In summary: social revolutions may generate political waves, but they need not be overtly political to do so, nor do they rely on political, financial or technological hierarchies to transform society.

The Decline of Social Groups and the Erosion of the Social Order

Robert Putman’s 2000 book Bowling Alone: The Collapse and Revival of American Community, documented the decline of social connections and what we might calling belonging in American society with reams of data. This erosion of social bonds is not limited to social groups such as bowling leagues; it is secular, spanning every social type of connection from family picnics to community and neighborhood groups.

If we extend Putnam’s findings to the core human bonds of family and friendships, we find the same fraying of social ties; people have fewer close friends, are more isolated and lonely, and family relationships are increasingly superficial or characterized by alienation.

The factors feeding this broad-based decline of connectedness and social capital are many: the nation’s economic mode of production has changed, requiring two incomes where one once sufficed, and globalization has increased both the demands on those with jobs and the number of adults who have fallen out of the work force.

This winner-takes-most economy has been accompanied by the rise of political divisiveness, a brand of politics that fosters us-versus-them disunity and the erosion of common ground in favor of demonized opponents and all-or-nothing loyalty to one party or cause.

The technological revolutions of broadcast television and radio homogenized the mainstream media even as they provided superficial substitutes for social engagement. The technologies of social media, mobile telephony and narrowcast echo-chambers of uniform opinion have created even more addictive forms of distraction that are not just shredding social connectedness—they’re destroying our ability to form and nurture social bonds, even within the family.

This dynamic was explored in a recent essay in The Atlantic, Have Smartphones Destroyed a Generation?

Any careful observer of present-day family life would add that the addictive draw of mobile telephony has also damaged the parents’ generation and the family unit itself.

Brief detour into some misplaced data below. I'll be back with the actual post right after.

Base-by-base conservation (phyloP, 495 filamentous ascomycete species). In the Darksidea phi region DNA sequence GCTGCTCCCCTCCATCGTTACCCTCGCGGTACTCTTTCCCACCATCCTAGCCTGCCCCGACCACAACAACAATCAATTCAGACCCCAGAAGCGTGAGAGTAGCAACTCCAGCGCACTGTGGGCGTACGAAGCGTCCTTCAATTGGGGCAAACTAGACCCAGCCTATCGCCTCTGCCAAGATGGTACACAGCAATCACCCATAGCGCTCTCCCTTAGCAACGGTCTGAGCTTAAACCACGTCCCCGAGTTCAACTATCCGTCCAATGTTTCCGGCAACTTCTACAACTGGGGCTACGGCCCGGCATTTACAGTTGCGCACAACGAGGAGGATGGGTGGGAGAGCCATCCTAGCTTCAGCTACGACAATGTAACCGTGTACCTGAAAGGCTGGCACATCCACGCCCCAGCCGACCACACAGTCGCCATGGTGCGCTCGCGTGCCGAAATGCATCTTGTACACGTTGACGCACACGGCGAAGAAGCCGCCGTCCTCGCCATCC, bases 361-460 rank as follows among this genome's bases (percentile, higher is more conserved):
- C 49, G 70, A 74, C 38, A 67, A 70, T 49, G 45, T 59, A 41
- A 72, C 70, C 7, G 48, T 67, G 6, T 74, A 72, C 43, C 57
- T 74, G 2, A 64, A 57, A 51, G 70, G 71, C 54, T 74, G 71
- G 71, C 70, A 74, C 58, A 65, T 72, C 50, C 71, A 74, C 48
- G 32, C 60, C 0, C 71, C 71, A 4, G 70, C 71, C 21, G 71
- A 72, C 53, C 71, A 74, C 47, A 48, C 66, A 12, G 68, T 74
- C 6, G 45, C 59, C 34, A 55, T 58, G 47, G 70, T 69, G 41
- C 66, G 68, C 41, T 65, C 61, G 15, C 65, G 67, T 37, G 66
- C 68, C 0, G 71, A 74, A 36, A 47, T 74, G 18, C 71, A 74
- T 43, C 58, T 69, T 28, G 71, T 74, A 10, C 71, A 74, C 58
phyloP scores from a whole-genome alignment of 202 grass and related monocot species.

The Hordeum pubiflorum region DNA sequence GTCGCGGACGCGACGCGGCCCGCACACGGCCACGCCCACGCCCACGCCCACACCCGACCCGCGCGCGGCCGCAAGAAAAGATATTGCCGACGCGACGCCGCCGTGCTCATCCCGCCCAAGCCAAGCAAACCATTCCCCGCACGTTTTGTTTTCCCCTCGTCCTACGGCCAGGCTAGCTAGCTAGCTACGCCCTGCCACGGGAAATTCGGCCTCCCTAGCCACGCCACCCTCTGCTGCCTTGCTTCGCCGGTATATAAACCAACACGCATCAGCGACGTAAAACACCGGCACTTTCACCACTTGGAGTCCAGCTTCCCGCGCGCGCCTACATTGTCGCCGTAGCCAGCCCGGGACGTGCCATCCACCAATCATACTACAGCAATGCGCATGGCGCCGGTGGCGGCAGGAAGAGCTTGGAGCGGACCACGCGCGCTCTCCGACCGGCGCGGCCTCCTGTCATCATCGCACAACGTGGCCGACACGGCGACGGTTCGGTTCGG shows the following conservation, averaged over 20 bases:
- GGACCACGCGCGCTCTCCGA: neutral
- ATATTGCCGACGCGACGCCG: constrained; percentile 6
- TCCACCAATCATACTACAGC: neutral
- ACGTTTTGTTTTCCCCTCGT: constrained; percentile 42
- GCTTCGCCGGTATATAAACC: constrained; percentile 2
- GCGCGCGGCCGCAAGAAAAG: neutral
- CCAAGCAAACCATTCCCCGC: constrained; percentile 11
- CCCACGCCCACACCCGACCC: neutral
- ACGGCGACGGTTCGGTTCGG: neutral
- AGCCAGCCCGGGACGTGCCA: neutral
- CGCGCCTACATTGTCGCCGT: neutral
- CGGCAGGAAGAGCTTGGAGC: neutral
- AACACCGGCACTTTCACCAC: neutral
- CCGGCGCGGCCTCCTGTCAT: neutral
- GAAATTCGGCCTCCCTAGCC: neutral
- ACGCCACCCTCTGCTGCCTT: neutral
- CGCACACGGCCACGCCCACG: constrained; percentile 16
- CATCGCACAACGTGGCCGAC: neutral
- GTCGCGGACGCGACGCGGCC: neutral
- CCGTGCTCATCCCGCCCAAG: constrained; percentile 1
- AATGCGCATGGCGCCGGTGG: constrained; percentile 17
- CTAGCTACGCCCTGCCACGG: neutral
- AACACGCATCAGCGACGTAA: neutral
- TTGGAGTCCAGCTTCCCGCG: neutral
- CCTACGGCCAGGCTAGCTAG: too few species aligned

Cui Bono: To Whose Benefit?

Longtime readers know I often begin an inquiry with the time-tested question: cui bono, to whose benefit? Who has benefited from the erosion of the social fabric and social capital, from the politics of divisiveness and the mass addiction to the technologies of superficial connectedness?

While we can take note of soaring corporate profits, and draw a causal connection between these profits and the modern-day “always connected to work” lifestyle of high-productivity corporate employees, it’s difficult to argue that corporations have benefited directly from the loss of social capital that characterizes American life.

Rather, it seems that the corporation’s relentless pursuit of narrowly defined self-interest, i.e. maximizing profits by whatever means are available, has laid waste to boundaries between work and home life as collateral damage.

In a similar fashion, purveyors of smartphones and the software and content that render them so addictive don’t necessarily benefit directly from the destruction of intimate, authentic social bonds, but they certainly have prospered from the feeding of the smartphone addiction. Once again, the loss of authentic social connectedness is collateral damage.

While it seems quite clear that political groups have fueled divisiveness to their own benefit, does the state (government in all its forms) benefit from the fraying of the social order? It’s difficult to discern a direct benefit to the state, though it might be argued that a fractured populace is easier to control.

But the erosion of the social order has gone beyond fracture into disintegration, and it’s hard to see how class wars and social disunity benefit the state, which ultimately relies on some measure of social unity for its authority, which flows from the consent of the governed.